You may also qualify for certification from the Alaska Department of Education and Early Development through a state recommendation if you have completed a state-approved teacher preparation program for certification in another state.
Step 2. Complete an Approved Basic Competency Examination
Before you can qualify for certification as a mathematics teacher in Alaska, you must complete a basic competency examination (reading, writing, and mathematics). There are a number of examinations that meet the basic competency requirement:
- Washington Educator Skills Test (WEST-B)
- PRAXIS I Academic Skills for Educators (Replaced the PRAXIS I, as of July 2014)
- Oklahoma General Education Test
- New York State Teacher Certification, Liberal Arts and Science Test
- New Mexico Assessment of Teacher Basic Skills
- Michigan Test for Teacher Certification
- Illinois Certification Testing System
- Georgia Assessment for the Certification of Educators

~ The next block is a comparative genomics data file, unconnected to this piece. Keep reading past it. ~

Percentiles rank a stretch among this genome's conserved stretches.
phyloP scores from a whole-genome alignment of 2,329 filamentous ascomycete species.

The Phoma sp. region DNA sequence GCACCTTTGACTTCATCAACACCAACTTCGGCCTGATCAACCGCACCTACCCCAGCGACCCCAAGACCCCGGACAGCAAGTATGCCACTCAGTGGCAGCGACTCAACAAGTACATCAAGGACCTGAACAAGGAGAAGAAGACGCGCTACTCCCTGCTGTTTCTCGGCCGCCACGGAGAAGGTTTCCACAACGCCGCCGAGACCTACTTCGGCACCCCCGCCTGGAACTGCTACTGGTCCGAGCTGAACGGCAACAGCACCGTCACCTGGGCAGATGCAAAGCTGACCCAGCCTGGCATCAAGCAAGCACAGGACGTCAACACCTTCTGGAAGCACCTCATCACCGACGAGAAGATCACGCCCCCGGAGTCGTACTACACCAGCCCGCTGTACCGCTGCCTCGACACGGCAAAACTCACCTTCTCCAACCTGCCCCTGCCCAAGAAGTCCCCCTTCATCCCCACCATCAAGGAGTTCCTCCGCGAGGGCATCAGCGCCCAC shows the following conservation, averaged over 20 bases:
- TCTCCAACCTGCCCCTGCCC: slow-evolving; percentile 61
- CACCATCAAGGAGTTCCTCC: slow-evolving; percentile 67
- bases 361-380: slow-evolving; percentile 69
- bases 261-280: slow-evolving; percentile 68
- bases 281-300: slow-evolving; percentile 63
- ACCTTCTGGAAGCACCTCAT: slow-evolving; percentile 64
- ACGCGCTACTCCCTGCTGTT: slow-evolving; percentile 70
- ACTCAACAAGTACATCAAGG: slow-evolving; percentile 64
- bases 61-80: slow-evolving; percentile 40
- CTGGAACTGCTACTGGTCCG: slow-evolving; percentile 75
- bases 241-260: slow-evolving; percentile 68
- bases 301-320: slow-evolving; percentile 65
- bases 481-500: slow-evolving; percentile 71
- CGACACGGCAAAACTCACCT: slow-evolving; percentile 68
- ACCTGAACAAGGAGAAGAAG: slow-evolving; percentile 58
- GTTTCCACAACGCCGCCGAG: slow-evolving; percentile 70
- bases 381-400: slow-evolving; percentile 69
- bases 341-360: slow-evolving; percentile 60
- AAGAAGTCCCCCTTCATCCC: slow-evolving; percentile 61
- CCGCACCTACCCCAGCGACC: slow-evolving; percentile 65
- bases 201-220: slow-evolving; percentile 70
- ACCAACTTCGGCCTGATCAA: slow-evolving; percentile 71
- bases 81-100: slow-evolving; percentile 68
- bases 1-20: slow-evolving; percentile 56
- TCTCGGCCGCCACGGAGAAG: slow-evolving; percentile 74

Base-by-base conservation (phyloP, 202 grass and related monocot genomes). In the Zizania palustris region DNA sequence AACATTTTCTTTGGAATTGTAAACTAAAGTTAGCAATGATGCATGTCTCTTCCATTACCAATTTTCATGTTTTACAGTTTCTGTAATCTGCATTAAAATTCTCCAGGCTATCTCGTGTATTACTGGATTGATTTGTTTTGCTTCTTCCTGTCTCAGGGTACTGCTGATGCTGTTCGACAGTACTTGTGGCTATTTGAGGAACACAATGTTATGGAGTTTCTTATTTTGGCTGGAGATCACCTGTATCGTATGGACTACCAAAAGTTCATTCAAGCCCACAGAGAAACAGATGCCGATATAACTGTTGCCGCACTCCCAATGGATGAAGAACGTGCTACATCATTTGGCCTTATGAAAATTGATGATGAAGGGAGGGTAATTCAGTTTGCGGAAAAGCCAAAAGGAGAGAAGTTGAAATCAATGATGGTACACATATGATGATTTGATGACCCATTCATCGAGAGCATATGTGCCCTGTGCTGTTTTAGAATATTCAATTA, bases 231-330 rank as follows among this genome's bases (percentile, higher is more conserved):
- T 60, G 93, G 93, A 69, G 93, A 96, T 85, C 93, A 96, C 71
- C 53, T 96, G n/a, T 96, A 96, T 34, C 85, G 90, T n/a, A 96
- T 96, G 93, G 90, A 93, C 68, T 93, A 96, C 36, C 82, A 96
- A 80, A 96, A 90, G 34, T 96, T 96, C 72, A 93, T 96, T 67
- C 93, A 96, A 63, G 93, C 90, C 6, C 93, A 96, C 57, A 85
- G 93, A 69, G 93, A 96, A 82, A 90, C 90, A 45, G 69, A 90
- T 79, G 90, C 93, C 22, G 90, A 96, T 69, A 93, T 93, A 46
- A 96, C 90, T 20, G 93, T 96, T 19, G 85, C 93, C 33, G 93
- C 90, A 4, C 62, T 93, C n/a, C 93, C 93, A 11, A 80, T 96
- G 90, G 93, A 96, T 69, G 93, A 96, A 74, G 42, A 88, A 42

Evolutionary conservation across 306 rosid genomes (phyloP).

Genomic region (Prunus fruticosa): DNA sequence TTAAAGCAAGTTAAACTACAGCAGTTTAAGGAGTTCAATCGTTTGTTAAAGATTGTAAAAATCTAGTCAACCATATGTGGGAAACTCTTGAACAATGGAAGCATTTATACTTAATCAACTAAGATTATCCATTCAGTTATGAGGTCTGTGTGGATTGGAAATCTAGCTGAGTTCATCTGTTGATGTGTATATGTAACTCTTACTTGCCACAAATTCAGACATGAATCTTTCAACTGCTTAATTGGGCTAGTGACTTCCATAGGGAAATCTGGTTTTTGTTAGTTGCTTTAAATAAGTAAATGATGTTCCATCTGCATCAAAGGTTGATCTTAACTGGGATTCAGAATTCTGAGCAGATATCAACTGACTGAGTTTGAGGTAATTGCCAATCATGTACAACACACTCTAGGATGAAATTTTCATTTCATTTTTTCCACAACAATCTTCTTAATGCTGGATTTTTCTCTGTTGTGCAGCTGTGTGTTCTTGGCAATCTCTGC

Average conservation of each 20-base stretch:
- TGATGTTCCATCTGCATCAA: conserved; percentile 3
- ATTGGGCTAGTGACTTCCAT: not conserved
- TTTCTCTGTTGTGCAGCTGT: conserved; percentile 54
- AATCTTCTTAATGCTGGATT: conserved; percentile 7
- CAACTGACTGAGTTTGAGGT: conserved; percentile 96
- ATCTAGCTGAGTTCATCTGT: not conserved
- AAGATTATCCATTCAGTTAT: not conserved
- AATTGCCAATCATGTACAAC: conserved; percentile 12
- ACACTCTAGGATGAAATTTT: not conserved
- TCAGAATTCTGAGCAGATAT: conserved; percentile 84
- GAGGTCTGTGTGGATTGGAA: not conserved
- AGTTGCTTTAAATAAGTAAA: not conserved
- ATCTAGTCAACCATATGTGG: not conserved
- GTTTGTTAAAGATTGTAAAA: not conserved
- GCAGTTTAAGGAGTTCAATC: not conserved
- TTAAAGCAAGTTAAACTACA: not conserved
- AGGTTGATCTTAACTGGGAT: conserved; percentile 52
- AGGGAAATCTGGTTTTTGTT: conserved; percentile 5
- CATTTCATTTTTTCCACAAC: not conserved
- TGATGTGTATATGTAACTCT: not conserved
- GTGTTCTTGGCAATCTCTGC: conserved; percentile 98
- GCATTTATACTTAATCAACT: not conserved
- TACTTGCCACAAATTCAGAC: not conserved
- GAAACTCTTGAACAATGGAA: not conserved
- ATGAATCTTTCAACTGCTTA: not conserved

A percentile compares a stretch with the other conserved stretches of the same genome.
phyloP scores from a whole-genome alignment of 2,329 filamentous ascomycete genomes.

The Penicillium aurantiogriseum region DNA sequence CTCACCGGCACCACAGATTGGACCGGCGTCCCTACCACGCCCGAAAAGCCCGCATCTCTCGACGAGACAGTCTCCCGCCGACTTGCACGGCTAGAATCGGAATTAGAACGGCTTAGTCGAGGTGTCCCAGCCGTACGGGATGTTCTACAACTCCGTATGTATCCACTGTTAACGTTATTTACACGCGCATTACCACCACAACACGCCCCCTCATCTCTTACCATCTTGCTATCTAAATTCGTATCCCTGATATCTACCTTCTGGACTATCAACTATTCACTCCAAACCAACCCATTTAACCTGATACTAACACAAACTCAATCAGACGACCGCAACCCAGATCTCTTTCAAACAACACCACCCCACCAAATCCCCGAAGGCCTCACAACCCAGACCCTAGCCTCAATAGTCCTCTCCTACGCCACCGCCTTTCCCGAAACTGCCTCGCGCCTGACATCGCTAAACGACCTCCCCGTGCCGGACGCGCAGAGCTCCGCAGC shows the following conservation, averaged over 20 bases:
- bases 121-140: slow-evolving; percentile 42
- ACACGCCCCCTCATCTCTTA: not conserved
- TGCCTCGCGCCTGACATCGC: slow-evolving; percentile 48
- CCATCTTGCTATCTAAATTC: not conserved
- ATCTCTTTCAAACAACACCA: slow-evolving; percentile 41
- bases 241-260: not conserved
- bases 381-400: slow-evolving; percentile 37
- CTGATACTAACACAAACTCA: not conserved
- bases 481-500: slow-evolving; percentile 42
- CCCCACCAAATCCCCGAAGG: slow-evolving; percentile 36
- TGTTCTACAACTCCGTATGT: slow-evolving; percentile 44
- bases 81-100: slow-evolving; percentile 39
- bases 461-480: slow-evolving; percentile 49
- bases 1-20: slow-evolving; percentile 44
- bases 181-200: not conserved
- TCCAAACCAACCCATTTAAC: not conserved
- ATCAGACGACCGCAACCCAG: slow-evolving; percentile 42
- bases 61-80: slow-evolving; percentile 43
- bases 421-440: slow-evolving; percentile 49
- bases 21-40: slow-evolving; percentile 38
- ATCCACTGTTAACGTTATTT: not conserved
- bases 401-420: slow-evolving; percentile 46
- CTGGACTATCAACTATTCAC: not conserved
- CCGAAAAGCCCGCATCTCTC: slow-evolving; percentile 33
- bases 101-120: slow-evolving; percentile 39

- Florida Teacher Certification Examination – General Knowledge:
- California Basic Educational Skills Test (CBEST)
- Alabama Work Keys
Step 3. Apply for an Initial and Second Teacher Certificate
Upon earning a bachelor’s degree and meeting competency exam requirements, you may apply for initial certification in Alaska.
Along with the completion of a Teacher Certification Application for Initial Certification, you must submit an institutional recommendation, your official college transcripts, and a completed fingerprint card to the Department of Education and Early Development.
Due to the number of routes to teacher certification in Alaska, you may qualify for one of the following teacher certificates:
- Initial Two-Year Teacher Certificate: To qualify for the initial two-year teacher certificate, you must have completed an approved teacher preparation program through an institutional recommendation or a state recommendation
- Initial Three-Year Teacher Certificate: To qualify for the initial three-year teacher certificate, you must have completed an approved teacher preparation program through an institutional recommendation or a state recommendation and have completed: